La Befana is a nice old woman who some believe takes flight on her broom stick every year in the middle of the night in preparation of the arrival of Epiphany day on January 6th. She showers children with gifts to reward them for their good behavior. La Befana’s big sack on her back and basket is usually full of sweets and chocolates, which will make their way into the stockings of kids who have behaved on the day of the Epiphany. However, those children who didn’t do what they were asked by their parents and were naughty throughout the year will end up with a stocking full of lumps of coal. Yet, everyone loves La Befana. She is sometimes portrayed as having white or black hair with a long crooked nose, broken shoes and a patched dress. Unlike in America where children generally leave milk and cookies for Santa Claus, it is customary to have a nice glass of red wine waiting for La Befana upon her arrival to your house considering the long overnight journey she had to endure getting there.
Mike Piazza deserves more than just chianti for the seemingly endless journey he has had to experience to become enshrined in the National Baseball Hall of Fame. The Mets Hall of Famer is a fan favorite, and anytime he is affiliated with a night at the ballpark it is an instant hit. The Mike Piazza soccer jersey giveaway at the 2014 Italian Heritage Night at Citi Field was considered to be best Mets promotion of the season.
Commercial endorsements from Philips Norelco as well as special guest interview appearances on Complex News and TMZ Sports are just the tip of the iceberg of mass media that has spotlighted Mike Piazza recently. Expect nothing less than an avalanche of additional coverage in 2015 to follow with Piazza’s support of the National Italian American Foundation and the NIAF 40th Anniversary Gala.
Author and University of Wisconsin Milwaukee Emeritus Professor Lawrence A. Baldassaro summed up why this blogger believes Mike Piazza is Italian American of the Decade when he wrote: “Of all the younger Major League players I interviewed for my book, Beyond DiMaggio: Italian Americans in Baseball, none was more in touch with, and interested in, his Italian heritage than Mike Piazza. And his commitment to baseball in Italy is unmatched among those his age.”
Future Hall of Famer Mike Piazza has been fueling the fire of the Italian baseball revolution for nearly a decade. Since joining Team Italia in the 2006 World Baseball Classic, the proud Italian American has had a profound effect on the growth and development of baseball in Italy. Working in tandem with Italian MLB Academy Director and Team Italia pitching coach Bill Holmberg, Piazza has helped Italy become the superpower of European baseball in light of the recent KC Royals signing of five-tool Italian-born prospect Marten Gasparini for $1.3 million. One statistic often overlooked in validating Mike Piazza’s rightful place in the Baseball Hall of Fame is Career Runs Created by a catcher. Based on the 1,378 Runs Created by Piazza–which ties Hall of Famer Carlton Fisk–Team Italia’s hitting coach was the BEST hitting catcher of all-time (Mike Piazza 1,378; Carlton Fisk 1,378; Ted Simmons 1,283; Yogi Berra 1,265; Joe Torre 1,259; Johnny Bench 1,239; Gary Carter 1,184; Bill Dickey 1,164; Gabby Hartnett 1,161 and Jason Kendall 1,112). Defensively Piazza was the BEST catcher of his time in handling his pitchers. In his career behind the plate, pitchers had a 3.80 ERA when he was catching. Checking the stats for all the other catchers who caught the same pitchers in the same year that Piazza did, they allowed a 4.34 ERA. With 12-time MLB All-Star Mike Piazza coaching Italian ballplayers, the BEST has yet to come for Team Italia.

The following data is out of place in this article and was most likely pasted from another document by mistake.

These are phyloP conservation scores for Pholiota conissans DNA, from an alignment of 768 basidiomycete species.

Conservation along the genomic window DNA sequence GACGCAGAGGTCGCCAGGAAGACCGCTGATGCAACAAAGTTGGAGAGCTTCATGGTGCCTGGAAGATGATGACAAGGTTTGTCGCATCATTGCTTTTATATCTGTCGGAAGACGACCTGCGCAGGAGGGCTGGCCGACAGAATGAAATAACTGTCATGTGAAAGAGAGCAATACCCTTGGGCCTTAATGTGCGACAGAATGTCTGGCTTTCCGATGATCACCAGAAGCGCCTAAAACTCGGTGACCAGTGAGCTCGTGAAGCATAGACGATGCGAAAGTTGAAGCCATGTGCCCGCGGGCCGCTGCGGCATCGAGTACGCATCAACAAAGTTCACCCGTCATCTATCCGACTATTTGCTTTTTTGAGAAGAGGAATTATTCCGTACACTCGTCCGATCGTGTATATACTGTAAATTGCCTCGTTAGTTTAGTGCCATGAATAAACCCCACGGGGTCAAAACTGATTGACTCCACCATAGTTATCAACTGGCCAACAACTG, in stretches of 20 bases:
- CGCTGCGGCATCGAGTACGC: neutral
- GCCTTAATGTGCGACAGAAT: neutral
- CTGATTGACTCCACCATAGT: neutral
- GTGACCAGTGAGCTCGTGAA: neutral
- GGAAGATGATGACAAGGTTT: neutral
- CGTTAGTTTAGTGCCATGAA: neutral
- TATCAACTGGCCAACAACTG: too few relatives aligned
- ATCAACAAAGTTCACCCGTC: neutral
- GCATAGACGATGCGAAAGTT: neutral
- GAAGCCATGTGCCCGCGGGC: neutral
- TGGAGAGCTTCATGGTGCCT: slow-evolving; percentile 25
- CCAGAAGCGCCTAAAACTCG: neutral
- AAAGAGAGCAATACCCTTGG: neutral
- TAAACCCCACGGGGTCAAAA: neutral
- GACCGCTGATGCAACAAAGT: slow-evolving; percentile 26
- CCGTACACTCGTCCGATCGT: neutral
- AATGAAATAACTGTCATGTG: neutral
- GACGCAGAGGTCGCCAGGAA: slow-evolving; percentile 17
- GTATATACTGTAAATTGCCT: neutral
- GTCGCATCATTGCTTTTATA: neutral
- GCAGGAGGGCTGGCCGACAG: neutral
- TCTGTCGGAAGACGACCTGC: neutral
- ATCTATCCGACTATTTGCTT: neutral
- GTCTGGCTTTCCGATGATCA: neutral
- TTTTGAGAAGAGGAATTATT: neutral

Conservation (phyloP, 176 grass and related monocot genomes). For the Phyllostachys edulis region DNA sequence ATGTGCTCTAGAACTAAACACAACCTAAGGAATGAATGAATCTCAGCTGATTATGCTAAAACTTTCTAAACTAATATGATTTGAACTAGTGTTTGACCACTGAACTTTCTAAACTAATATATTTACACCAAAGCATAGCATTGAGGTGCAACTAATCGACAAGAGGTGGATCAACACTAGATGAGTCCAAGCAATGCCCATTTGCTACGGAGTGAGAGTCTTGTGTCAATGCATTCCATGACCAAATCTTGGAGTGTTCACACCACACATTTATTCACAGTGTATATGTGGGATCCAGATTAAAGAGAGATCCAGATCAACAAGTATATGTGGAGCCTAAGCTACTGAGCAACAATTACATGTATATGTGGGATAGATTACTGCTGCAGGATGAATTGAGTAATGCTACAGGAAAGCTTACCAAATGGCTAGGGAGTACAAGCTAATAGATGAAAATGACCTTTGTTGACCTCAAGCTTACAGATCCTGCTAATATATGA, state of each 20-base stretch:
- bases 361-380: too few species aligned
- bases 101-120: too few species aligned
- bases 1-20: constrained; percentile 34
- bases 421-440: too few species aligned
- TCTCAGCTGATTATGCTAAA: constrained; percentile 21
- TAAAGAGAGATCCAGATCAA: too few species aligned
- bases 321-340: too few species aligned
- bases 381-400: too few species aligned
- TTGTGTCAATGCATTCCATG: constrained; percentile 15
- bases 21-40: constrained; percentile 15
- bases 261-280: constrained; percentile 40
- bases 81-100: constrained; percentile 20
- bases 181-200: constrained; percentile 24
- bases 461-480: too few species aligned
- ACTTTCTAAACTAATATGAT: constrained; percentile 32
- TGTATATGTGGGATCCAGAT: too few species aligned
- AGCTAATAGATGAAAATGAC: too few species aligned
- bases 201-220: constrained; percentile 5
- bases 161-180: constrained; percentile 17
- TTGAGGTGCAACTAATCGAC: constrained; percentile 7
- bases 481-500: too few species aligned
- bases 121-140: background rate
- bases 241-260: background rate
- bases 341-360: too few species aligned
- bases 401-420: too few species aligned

Mike Piazza is a baseball immortal regardless of what a pack of bitter, jealous sports writers think. Everyone knows he was The Man.
— Thomas Wilkinson (@RosenblattsBoss) January 8, 2014
— Mike Piazza (@mikepiazza31) February 28, 2014
“We just want to continue to draw attention to the fact that we believe baseball is marketable in Italy. We think it’s viable. We think there’s a lot of upward growth. We can produce players over there. I’m convinced of it,” said Piazza. 17-year-old switch-hitting shortstop Marten Gasparini–compared to a young Derek Jeter–and 19-year-old lefthanded-hitting catcher Alberto Mineo lead the charge of the Italian baseball revolution spurred by Dodgers scout/Team Italia manager Marco Mazzieri and coaches Holmberg and Piazza.
Grazie di nuovo @FIBSpress! Had an amazing time in Veneto. Great coaches convention. Forza Italia!
— Mike Piazza (@mikepiazza31) January 19, 2014
International baseball ambassador Mike Piazza traveled to Veneto, Italy recently to speak to an enthusiastic audience at the 29th Annual Coaches Convention. Piazza said, “We all overteach and overanalyze hitting. Everyone has their own opinion, but in actuality–just as Ted Williams explained in his book The Science of Hitting--the number one rule is to get a good ball to hit. Gaining an understanding of the strike zone and what you can and can’t hit is the key. Simply spoken, you can’t hit what you can’t see.” Twelve years ago in 2002 Piazza met FIBS President Riccardo Fraccari while visiting Italy on a MLB International mission to help the game develop in Europe. Fraccari asked Piazza if he would be interested in representing Italy in international competition, and the proud Italian American responded that it would be privilege to play for the Italian national team in honor of his Sicilian ancestry. During a 2006 World Baseball Classic press conference, Piazza addressed reporters who questioned why he chose to join Team Italia and said, “You may not understand it, but for Italian Americans getting a chance to finally play for Italy is like a duck chick getting close to the water for the first time.” The Italians have since fared well in the World Baseball Classic, nearly upsetting 2013 WBC Champion Dominican Republic and runner-up Puerto Rico. Piazza’s influence swayed Cubs’ slugger Anthony Rizzo to play for Team Italia alongside other MLB Italian Americans including Padres’ Chris Denorfia, A’s Nick Punto, Twins’ Chris Colabello and Pirates’ Jason Grilli. Piazza’s power of persuasion even impacted the Team Italia coaching staff as former MLB journeyman Frank Catalanotto joined the Italian baseball revolution. Team Italia’s homegrown talent held its own and contributed to the overall chemistry of the squad. Alessandro Maestri–the first Italian-born-and-developed pitcher signed by MLB in 2006 and infielder Alex Liddi–the first Italian-born-and-developed player to make his MLB debut in 2011 have benefitted greatly from Piazza’s guidance and mentorship.